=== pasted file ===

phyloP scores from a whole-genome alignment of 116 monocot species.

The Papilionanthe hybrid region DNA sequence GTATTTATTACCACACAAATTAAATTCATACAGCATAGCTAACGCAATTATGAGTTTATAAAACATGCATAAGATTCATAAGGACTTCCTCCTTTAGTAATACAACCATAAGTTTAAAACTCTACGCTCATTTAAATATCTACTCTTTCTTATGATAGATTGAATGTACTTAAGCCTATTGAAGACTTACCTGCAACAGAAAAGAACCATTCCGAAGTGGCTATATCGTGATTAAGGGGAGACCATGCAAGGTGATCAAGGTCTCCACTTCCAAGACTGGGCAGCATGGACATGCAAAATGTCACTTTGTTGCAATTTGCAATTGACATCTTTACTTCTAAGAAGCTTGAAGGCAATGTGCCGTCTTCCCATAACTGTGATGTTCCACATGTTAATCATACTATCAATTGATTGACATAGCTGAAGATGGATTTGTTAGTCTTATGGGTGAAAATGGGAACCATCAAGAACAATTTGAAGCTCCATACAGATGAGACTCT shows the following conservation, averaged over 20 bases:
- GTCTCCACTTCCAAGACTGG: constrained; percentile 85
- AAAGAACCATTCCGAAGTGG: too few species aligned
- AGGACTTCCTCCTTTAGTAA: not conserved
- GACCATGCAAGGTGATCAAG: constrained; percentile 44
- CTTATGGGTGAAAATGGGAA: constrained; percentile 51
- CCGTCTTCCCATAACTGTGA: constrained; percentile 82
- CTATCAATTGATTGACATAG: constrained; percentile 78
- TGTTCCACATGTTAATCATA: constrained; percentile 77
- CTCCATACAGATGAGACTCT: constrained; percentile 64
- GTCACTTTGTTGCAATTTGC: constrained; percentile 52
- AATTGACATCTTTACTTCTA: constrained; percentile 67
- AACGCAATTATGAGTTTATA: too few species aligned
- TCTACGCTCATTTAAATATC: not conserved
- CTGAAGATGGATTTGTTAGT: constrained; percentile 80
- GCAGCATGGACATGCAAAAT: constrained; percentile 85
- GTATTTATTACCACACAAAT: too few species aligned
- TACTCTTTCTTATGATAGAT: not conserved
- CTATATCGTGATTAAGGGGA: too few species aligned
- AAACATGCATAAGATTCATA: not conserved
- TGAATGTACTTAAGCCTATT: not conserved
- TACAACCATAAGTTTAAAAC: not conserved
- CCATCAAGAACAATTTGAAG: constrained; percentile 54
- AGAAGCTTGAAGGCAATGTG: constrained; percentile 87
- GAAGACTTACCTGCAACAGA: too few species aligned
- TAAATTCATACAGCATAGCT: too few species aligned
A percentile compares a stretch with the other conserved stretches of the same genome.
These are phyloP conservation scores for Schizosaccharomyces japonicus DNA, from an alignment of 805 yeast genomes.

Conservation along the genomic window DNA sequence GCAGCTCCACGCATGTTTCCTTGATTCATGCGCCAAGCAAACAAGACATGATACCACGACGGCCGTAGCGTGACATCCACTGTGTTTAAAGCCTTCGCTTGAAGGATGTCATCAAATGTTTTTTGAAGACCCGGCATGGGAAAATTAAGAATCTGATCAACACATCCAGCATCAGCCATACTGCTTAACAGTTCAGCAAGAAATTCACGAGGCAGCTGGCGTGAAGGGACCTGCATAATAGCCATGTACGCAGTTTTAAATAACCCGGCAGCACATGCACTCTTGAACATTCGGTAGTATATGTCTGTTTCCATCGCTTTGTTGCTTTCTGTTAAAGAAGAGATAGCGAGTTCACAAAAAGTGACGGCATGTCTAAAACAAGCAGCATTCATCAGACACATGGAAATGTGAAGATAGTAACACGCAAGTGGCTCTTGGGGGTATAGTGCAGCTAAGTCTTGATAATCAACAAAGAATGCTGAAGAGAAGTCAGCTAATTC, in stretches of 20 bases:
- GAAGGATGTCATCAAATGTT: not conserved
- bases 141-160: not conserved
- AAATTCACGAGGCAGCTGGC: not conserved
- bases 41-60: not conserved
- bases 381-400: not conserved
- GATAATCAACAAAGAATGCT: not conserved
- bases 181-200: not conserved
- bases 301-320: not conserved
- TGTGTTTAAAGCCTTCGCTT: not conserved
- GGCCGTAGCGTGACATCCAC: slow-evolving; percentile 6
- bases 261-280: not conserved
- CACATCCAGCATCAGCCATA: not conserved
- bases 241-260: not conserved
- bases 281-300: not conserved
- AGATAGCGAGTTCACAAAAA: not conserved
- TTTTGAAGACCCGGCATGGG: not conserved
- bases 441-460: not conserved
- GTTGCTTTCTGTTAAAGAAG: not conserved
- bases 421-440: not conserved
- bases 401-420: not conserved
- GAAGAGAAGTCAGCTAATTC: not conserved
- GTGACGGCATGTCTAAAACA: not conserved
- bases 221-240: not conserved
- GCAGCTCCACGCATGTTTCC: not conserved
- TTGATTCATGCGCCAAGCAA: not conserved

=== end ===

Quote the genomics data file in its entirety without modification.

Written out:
phyloP scores from a whole-genome alignment of 116 monocot species.

The Papilionanthe hybrid region DNA sequence GTATTTATTACCACACAAATTAAATTCATACAGCATAGCTAACGCAATTATGAGTTTATAAAACATGCATAAGATTCATAAGGACTTCCTCCTTTAGTAATACAACCATAAGTTTAAAACTCTACGCTCATTTAAATATCTACTCTTTCTTATGATAGATTGAATGTACTTAAGCCTATTGAAGACTTACCTGCAACAGAAAAGAACCATTCCGAAGTGGCTATATCGTGATTAAGGGGAGACCATGCAAGGTGATCAAGGTCTCCACTTCCAAGACTGGGCAGCATGGACATGCAAAATGTCACTTTGTTGCAATTTGCAATTGACATCTTTACTTCTAAGAAGCTTGAAGGCAATGTGCCGTCTTCCCATAACTGTGATGTTCCACATGTTAATCATACTATCAATTGATTGACATAGCTGAAGATGGATTTGTTAGTCTTATGGGTGAAAATGGGAACCATCAAGAACAATTTGAAGCTCCATACAGATGAGACTCT shows the following conservation, averaged over 20 bases:
- GTCTCCACTTCCAAGACTGG: constrained; percentile 85
- AAAGAACCATTCCGAAGTGG: too few species aligned
- AGGACTTCCTCCTTTAGTAA: not conserved
- GACCATGCAAGGTGATCAAG: constrained; percentile 44
- CTTATGGGTGAAAATGGGAA: constrained; percentile 51
- CCGTCTTCCCATAACTGTGA: constrained; percentile 82
- CTATCAATTGATTGACATAG: constrained; percentile 78
- TGTTCCACATGTTAATCATA: constrained; percentile 77
- CTCCATACAGATGAGACTCT: constrained; percentile 64
- GTCACTTTGTTGCAATTTGC: constrained; percentile 52
- AATTGACATCTTTACTTCTA: constrained; percentile 67
- AACGCAATTATGAGTTTATA: too few species aligned
- TCTACGCTCATTTAAATATC: not conserved
- CTGAAGATGGATTTGTTAGT: constrained; percentile 80
- GCAGCATGGACATGCAAAAT: constrained; percentile 85
- GTATTTATTACCACACAAAT: too few species aligned
- TACTCTTTCTTATGATAGAT: not conserved
- CTATATCGTGATTAAGGGGA: too few species aligned
- AAACATGCATAAGATTCATA: not conserved
- TGAATGTACTTAAGCCTATT: not conserved
- TACAACCATAAGTTTAAAAC: not conserved
- CCATCAAGAACAATTTGAAG: constrained; percentile 54
- AGAAGCTTGAAGGCAATGTG: constrained; percentile 87
- GAAGACTTACCTGCAACAGA: too few species aligned
- TAAATTCATACAGCATAGCT: too few species aligned
A percentile compares a stretch with the other conserved stretches of the same genome.
These are phyloP conservation scores for Schizosaccharomyces japonicus DNA, from an alignment of 805 yeast genomes.

Conservation along the genomic window DNA sequence GCAGCTCCACGCATGTTTCCTTGATTCATGCGCCAAGCAAACAAGACATGATACCACGACGGCCGTAGCGTGACATCCACTGTGTTTAAAGCCTTCGCTTGAAGGATGTCATCAAATGTTTTTTGAAGACCCGGCATGGGAAAATTAAGAATCTGATCAACACATCCAGCATCAGCCATACTGCTTAACAGTTCAGCAAGAAATTCACGAGGCAGCTGGCGTGAAGGGACCTGCATAATAGCCATGTACGCAGTTTTAAATAACCCGGCAGCACATGCACTCTTGAACATTCGGTAGTATATGTCTGTTTCCATCGCTTTGTTGCTTTCTGTTAAAGAAGAGATAGCGAGTTCACAAAAAGTGACGGCATGTCTAAAACAAGCAGCATTCATCAGACACATGGAAATGTGAAGATAGTAACACGCAAGTGGCTCTTGGGGGTATAGTGCAGCTAAGTCTTGATAATCAACAAAGAATGCTGAAGAGAAGTCAGCTAATTC, in stretches of 20 bases:
- GAAGGATGTCATCAAATGTT: not conserved
- bases 141-160: not conserved
- AAATTCACGAGGCAGCTGGC: not conserved
- bases 41-60: not conserved
- bases 381-400: not conserved
- GATAATCAACAAAGAATGCT: not conserved
- bases 181-200: not conserved
- bases 301-320: not conserved
- TGTGTTTAAAGCCTTCGCTT: not conserved
- GGCCGTAGCGTGACATCCAC: slow-evolving; percentile 6
- bases 261-280: not conserved
- CACATCCAGCATCAGCCATA: not conserved
- bases 241-260: not conserved
- bases 281-300: not conserved
- AGATAGCGAGTTCACAAAAA: not conserved
- TTTTGAAGACCCGGCATGGG: not conserved
- bases 441-460: not conserved
- GTTGCTTTCTGTTAAAGAAG: not conserved
- bases 421-440: not conserved
- bases 401-420: not conserved
- GAAGAGAAGTCAGCTAATTC: not conserved
- GTGACGGCATGTCTAAAACA: not conserved
- bases 221-240: not conserved
- GCAGCTCCACGCATGTTTCC: not conserved
- TTGATTCATGCGCCAAGCAA: not conserved